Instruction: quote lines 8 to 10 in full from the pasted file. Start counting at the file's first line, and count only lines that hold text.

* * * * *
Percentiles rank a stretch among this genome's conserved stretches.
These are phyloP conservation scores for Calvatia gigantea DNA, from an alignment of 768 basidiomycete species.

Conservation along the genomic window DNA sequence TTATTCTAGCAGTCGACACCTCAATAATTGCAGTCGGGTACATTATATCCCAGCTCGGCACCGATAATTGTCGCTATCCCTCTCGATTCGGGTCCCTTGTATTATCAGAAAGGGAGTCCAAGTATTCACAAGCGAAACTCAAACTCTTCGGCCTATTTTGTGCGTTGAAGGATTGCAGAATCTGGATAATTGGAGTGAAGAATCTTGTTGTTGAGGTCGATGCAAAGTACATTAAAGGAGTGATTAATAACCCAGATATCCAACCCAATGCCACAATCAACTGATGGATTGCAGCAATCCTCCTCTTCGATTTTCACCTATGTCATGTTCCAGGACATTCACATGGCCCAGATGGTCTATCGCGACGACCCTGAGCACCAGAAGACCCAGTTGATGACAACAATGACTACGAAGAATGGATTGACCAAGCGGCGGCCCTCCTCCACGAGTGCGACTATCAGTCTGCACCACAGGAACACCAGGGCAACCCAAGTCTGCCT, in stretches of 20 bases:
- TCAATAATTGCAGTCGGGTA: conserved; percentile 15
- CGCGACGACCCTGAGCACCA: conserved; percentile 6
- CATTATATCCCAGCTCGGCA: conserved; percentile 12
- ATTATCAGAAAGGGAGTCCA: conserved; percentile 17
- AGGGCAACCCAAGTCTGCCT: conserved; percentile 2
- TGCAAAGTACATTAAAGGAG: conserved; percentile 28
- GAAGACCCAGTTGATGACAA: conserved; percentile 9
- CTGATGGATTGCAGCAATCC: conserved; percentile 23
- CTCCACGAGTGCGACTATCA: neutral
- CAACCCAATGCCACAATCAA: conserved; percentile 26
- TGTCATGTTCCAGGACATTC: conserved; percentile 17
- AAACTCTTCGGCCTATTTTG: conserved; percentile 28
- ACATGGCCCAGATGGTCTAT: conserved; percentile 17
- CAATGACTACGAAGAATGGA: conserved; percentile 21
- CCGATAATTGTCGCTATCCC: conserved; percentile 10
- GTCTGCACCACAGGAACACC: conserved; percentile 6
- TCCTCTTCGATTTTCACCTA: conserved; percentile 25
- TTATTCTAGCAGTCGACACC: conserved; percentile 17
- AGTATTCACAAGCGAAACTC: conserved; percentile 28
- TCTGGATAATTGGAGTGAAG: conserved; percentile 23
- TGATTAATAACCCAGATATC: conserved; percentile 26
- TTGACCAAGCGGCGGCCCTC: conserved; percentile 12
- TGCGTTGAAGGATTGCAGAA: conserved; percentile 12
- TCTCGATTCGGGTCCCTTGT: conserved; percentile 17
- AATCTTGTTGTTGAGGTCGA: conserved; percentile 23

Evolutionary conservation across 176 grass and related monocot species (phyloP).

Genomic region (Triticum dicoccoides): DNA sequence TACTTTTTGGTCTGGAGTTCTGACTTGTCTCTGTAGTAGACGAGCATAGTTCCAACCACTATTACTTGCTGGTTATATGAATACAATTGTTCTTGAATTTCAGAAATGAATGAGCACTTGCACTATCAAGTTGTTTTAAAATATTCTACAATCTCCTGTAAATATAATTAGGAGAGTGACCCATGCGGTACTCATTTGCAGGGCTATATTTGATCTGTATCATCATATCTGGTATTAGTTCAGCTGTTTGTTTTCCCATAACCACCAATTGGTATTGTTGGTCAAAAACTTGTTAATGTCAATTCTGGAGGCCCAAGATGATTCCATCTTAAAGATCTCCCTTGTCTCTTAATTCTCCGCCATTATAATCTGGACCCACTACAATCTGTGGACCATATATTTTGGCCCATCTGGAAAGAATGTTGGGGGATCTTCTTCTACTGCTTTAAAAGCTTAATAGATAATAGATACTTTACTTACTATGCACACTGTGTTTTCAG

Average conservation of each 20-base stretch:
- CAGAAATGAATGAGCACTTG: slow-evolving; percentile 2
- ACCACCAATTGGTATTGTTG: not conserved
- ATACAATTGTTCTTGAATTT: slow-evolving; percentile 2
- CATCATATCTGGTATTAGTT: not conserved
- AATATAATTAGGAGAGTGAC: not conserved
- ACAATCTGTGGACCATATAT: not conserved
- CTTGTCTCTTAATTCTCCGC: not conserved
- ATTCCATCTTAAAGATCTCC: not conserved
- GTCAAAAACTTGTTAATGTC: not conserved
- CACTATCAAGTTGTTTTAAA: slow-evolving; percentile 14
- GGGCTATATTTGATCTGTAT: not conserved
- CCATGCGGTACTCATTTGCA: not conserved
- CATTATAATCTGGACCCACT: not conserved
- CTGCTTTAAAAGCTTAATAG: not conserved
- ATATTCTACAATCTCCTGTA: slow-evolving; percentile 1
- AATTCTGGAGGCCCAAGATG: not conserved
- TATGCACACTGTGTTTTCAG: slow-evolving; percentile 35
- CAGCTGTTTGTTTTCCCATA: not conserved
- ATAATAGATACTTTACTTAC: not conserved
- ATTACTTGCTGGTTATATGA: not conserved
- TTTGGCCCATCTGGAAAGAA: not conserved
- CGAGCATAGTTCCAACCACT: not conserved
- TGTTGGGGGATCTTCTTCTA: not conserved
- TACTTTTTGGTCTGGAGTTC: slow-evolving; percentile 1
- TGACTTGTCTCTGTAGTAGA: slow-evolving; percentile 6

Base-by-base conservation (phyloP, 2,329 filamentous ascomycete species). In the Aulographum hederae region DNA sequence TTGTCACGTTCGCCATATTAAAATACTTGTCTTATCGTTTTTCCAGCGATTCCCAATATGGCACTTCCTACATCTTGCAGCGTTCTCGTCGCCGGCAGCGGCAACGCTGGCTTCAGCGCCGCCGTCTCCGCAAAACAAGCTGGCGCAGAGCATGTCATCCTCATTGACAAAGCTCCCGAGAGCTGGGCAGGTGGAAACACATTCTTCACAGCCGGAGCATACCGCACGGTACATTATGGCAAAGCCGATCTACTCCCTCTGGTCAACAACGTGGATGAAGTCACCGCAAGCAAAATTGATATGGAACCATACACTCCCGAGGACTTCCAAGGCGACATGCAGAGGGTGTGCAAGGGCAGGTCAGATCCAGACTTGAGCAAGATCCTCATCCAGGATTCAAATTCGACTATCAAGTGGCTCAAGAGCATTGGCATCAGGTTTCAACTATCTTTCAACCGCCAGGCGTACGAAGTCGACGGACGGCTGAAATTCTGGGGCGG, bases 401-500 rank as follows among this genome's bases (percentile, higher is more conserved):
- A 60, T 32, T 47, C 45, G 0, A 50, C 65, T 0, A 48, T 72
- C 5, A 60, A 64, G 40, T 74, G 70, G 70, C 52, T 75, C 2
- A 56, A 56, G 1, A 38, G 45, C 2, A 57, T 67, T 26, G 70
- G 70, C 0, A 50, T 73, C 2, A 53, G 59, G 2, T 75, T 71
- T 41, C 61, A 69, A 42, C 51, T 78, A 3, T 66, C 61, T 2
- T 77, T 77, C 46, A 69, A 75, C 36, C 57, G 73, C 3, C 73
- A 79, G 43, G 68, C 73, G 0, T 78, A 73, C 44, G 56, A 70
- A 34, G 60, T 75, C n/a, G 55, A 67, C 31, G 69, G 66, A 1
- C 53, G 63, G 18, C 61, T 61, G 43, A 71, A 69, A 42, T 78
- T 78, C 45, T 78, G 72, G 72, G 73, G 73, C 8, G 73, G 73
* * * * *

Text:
- AGGGCAACCCAAGTCTGCCT: conserved; percentile 2
- TGCAAAGTACATTAAAGGAG: conserved; percentile 28
- GAAGACCCAGTTGATGACAA: conserved; percentile 9